Last week, I got into an argument with a friend of mine about the flu vaccine. He felt that the vaccine was unnecessary and unsafe. In fact, he claimed, every time he'd been vaccinated, he came down with the flu.
Of course, everything he said or claimed in our discussion about whether or not people should be vaccinated against the flu was wrong. But this highly educated man is convinced that vaccines pose a serious threat to the health and wellbeing of most Americans.
He's not alone. Recent surveys suggest that over 40% of Americans believe that vaccines are unsafe. I'm not just talking about the flu vaccine. People are increasingly skeptical about the value and safety of all vaccines, including those that prevent such dangerous diseases as measles, whooping cough and polio.
Rates of vaccination in this country have decreased steadily over the last decade, particularly in more affluent and progressive communities. As a result, we are beginning to see a resurgence of otherwise preventable infectious diseases. For example, the US is experiencing the worst whooping cough epidemic in over 70 years.
Caused by a bacterium known as Bordetella pertussis, this disease is highly contagious and extremely dangerous, particularly for children. Over half of infants who catch the disease will require hospitalization. Some of these children will die.
Prior to the development of an effective vaccine to prevent whooping cough, nearly a quarter of a million Americans died from this disease annually. By the mid-1970s, however, the disease was largely eliminated in the US. Only a thousand cases of whooping cough occurred in 1976. Compare this with 2012, when nearly 50,000 cases were reported. Outbreaks were particularly common in Washington and Wisconsin, states that have some of the lowest rates of childhood vaccination.
All of this -- declining vaccination rates, increasing skepticism about vaccine safety and effectiveness, and otherwise preventable outbreaks of dangerous infectious diseases -- is the result of a militant anti-vaccination movement lead by celebrity 'experts' like former Playboy Playmate Jenny McCarthy.
The anti-vaccination movement is based on faulty science and fabricated research. The oft-cited claim that vaccines cause autism, for example, comes from a single now-discredited study by the fraudulent Dr. Andrew Wakefield. Despite this, the anti-vaccinationists increasingly have the support of the mainstream media.
For instance, Ms. McCarthy is the new co-host of the popular TV show "The View," giving her a national platform to espouse her anti-vaccination opinions. Worse yet, veteran newswoman Katie Couric recently ran a segment on her talk show that questioned the safety and effectiveness of Gardasil and Cervarix, two vaccines that prevents the spread the most common strains of human papilloma virus (HPV). The alarmist promo for that show: "The HPV vaccine is considered a life-saving cancer preventer, but is it a potentially deadly dose for girls?"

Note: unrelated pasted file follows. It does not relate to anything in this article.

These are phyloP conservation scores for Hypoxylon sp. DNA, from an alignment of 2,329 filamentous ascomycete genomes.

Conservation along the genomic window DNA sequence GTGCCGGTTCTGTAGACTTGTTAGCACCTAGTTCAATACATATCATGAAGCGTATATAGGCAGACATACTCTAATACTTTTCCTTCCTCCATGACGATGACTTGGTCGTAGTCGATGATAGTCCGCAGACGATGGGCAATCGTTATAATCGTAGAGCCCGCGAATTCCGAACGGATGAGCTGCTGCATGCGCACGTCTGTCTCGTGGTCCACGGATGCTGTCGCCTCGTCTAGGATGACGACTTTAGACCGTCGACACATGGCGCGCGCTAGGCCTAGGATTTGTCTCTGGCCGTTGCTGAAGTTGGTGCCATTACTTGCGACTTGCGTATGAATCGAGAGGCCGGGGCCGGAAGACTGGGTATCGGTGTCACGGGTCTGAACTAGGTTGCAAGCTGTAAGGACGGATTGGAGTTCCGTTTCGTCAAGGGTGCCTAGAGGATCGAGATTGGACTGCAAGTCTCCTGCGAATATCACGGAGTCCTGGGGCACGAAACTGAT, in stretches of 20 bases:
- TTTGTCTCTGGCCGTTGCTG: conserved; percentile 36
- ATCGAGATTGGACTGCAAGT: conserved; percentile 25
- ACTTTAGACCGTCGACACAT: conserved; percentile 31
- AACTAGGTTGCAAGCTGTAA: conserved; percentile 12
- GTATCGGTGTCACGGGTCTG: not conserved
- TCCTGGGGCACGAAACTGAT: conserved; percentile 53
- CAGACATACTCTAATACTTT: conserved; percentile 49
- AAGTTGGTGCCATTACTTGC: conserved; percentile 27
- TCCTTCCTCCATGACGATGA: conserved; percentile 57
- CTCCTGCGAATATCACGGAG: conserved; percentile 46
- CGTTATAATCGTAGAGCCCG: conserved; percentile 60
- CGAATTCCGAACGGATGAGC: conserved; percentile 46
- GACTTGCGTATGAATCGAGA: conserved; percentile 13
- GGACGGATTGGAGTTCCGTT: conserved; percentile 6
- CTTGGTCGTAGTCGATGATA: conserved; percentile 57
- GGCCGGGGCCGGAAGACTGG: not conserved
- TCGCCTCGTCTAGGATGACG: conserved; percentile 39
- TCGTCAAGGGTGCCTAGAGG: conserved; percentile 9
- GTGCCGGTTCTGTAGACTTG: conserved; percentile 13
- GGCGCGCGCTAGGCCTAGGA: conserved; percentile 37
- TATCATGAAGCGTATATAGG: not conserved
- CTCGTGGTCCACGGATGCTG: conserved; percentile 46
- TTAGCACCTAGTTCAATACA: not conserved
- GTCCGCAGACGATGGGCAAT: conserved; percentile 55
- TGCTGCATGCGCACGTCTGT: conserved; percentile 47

Katie and her producers, it seems, were more than willing to pander to fear-mongering anti-vaccinationists in exchange for ratings. The show's guests included several women who made wild and unsubstantiated claims about vaccine safety and post-vaccination side effects. Known anti-vaccinationist Dr. Diane Harper also appeared on the show, questioning Gardasil's effectiveness. Only one guest, Dr. Mallika Marshall, represented the pro-vaccination side. She was given but a few moments on the air, not nearly enough time to challenge the claims of the other guests. It was not exactly a 'fair and balanced' news segment.
Ms. Couric has since apologized, admitting in a Huffington Post blog that "criticisms that the program was too anti-vaccine and anti-science [were] valid." Unfortunately, the damage is done and Katie's apology, while seemingly heartfelt, did little to correct the myths perpetuated by the anti-vaccinationists who appeared on the show.
But we have a bigger problem. By even airing segments such as this, the mainstream media is actively promoting the idea that vaccines are neither safe nor effective. They are manufacturing controversy and debate where none exists.
The vast majority of studies show that vaccines are extremely safe and protect against a variety of dangerous diseases like whooping cough, influenza and cervical cancer. There is no uncertainty about the value of vaccines, at least not within the scientific and medical community. The benefits of vaccination clearly outweigh the risks. That's the news story the networks should be promoting, rather than giving anti-vaccination alarmists the opportunity to continue their campaign of misinformation and misdirection.
A public health researcher and ethicist by training, Dr. Sean Philpott is Director of Research Ethics for the Bioethics program at Union Graduate College-Icahn School of Medicine at Mount Sinai in Schenectady, New York. He is also Acting Director of Union Graduate College's Center for Bioethics and Clinical Leadership, and Project Director of its Advanced Certificate Program for Research Ethics in Central and Eastern Europe.
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